Days after announcing his shock resignation in Saudi Arabia, Lebanon’s former prime minister Saad Hariri on Tuesday visited Abu Dhabi, where he met Crown Prince Mohammed bin Zayed Al-Nahyan.
Hariri announced his resignation Saturday in a televised speech from Riyadh.
He said he feared for his life and accused Saudi Arabia’s arch-rival Iran and its Lebanese ally Hezbollah of taking over his country and destabilising the broader region.
Hariri’s announcement from Riyadh, which coincided with a Saudi purge of princes, ministers and a top businessman, sparked speculation in Lebanon that he quit under duress and was subject to Saudi movement restrictions.
Lebanese newspaper Al-Akhbar , which is closely associated with Hezbollah even suggested he was being held “hostage” in Saudi Arabia.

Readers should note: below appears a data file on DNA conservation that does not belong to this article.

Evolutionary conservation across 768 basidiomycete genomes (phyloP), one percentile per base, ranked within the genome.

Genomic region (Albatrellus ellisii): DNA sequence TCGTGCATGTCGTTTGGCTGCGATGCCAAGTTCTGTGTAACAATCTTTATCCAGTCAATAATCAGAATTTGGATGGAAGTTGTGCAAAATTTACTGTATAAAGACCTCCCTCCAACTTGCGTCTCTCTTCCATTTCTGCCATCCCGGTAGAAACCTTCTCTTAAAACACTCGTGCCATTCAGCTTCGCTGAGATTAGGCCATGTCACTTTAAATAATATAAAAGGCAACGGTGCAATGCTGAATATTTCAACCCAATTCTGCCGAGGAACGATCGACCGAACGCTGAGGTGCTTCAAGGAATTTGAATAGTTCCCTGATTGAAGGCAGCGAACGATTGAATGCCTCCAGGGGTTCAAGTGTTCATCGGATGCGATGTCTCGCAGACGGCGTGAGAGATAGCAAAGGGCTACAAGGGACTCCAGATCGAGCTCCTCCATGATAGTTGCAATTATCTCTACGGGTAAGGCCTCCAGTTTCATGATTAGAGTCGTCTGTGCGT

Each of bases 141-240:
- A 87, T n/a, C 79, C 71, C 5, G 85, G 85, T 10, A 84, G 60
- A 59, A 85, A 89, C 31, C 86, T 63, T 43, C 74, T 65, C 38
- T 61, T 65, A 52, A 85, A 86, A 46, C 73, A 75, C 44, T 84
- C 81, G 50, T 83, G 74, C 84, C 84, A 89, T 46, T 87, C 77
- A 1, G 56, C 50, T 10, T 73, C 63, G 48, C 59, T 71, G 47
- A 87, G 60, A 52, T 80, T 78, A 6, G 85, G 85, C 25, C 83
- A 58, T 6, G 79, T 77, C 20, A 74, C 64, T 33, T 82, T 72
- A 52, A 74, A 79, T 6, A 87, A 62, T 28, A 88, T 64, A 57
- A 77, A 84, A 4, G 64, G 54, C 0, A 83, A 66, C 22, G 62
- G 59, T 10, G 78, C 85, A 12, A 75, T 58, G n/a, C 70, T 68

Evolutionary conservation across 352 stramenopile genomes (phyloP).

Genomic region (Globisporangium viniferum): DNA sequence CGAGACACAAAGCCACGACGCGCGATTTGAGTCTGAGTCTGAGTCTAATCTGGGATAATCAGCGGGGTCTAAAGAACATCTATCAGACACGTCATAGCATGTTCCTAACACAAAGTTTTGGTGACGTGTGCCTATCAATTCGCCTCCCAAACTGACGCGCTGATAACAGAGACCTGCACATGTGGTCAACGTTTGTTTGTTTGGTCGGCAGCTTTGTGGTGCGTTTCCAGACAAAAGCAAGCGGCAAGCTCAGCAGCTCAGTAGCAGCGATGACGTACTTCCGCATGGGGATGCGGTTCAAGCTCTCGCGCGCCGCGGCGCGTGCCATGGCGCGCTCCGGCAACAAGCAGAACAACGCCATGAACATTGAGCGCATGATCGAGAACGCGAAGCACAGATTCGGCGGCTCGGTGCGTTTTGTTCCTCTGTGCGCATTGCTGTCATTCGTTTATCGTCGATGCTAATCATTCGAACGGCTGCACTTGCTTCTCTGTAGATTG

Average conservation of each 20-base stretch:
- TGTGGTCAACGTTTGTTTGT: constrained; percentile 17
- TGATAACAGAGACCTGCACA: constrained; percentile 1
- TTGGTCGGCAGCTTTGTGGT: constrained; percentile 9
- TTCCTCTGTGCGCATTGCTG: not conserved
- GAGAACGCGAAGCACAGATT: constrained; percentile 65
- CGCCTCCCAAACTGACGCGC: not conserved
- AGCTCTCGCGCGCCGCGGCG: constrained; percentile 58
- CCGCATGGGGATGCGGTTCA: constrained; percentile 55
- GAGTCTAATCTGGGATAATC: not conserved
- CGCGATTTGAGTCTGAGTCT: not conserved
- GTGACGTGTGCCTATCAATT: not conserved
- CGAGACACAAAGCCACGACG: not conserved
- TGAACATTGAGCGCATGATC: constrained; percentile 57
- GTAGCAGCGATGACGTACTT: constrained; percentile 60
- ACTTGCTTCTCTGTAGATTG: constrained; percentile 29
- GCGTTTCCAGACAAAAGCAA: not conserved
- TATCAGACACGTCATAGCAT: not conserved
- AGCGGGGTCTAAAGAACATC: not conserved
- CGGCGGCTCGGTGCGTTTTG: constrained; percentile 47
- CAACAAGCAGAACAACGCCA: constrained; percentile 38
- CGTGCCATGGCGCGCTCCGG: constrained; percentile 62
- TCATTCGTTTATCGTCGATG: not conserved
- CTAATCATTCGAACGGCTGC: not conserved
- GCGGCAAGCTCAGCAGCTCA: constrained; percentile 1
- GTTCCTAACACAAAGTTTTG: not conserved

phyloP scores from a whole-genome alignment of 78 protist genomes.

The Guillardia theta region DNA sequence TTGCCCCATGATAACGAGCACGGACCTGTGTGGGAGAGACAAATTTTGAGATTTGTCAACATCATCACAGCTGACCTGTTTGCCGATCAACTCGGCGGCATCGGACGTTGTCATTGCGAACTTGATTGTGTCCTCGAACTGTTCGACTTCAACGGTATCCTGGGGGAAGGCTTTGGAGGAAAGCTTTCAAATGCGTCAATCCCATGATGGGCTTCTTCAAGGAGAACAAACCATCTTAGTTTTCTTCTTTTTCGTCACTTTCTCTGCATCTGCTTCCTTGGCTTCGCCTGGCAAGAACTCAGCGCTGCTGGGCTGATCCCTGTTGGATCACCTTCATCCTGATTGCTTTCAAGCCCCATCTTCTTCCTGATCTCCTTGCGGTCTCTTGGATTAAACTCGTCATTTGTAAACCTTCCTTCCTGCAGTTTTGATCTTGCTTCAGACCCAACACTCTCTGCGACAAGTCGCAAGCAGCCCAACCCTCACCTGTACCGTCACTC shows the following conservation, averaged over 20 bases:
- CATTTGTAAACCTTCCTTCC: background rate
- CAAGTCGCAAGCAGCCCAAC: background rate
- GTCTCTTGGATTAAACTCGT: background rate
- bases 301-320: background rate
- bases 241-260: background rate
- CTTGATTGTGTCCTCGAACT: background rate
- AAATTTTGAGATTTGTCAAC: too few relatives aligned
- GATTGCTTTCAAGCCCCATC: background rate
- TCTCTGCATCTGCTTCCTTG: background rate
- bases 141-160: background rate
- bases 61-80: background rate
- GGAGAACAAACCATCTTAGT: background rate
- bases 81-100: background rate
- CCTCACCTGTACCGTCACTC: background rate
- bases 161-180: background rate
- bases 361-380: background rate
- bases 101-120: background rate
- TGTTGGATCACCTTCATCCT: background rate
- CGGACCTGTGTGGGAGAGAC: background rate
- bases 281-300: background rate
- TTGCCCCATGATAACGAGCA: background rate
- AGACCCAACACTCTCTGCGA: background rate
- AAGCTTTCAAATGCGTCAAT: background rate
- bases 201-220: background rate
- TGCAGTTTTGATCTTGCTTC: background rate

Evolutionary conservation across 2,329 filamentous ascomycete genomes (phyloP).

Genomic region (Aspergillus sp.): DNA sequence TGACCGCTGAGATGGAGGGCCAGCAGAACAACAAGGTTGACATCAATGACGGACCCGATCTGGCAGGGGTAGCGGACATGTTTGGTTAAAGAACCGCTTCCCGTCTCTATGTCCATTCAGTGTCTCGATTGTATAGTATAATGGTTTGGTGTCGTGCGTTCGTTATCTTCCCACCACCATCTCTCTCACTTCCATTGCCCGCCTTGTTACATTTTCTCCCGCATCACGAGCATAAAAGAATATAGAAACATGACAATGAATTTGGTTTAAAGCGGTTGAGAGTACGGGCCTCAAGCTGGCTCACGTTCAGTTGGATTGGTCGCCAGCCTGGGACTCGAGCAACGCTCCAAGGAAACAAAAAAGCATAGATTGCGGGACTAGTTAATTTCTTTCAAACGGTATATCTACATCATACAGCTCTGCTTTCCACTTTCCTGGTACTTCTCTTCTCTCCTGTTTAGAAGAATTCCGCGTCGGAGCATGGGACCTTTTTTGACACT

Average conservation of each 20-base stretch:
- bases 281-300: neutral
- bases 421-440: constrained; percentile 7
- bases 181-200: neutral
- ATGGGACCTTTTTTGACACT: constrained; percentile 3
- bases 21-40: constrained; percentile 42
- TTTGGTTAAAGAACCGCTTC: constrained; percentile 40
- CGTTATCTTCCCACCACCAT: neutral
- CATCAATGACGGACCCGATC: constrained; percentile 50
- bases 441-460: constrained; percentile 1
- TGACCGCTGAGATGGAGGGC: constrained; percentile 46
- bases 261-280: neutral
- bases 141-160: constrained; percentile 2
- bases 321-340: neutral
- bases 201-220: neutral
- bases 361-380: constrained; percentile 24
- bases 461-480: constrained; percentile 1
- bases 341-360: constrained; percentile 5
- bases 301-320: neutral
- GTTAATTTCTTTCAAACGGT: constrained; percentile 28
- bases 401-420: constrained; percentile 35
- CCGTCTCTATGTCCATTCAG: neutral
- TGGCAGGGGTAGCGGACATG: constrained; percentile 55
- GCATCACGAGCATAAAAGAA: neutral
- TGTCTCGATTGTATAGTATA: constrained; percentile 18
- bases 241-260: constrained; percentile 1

On Tuesday the official WAM agency of the United Arab Emirates, a key Saudi ally, reported Hariri had met Sheikh Mohammed.
The UAE strongman assured him of his country’s “support” for Lebanon “in the face of regional challenges and interferences in its affairs”.
His departure sparked concerns of a political crisis in Lebanon as Saudi Arabia and Iran face off over Yemen.
Hezbollah head Hassan Nasrallah said Sunday Hariri’s resignation had been “imposed” by Saudi Arabia.
“It was not his intention, not his wish and not his decision” to quit, Nasrallah said in a televised address.
“We did not seek this resignation,” said Nasrallah, whose powerful movement has participated in Hariri’s government for almost a year.
The Hezbollah leader also questioned why Hariri gave his resignation speech from Saudi Arabia.
“Is he at home? Will they let him return? These are legitimate concerns,” he said, referring to a purge of princes, ministers and businessmen in Saudi Arabia in an anti-corruption operation.
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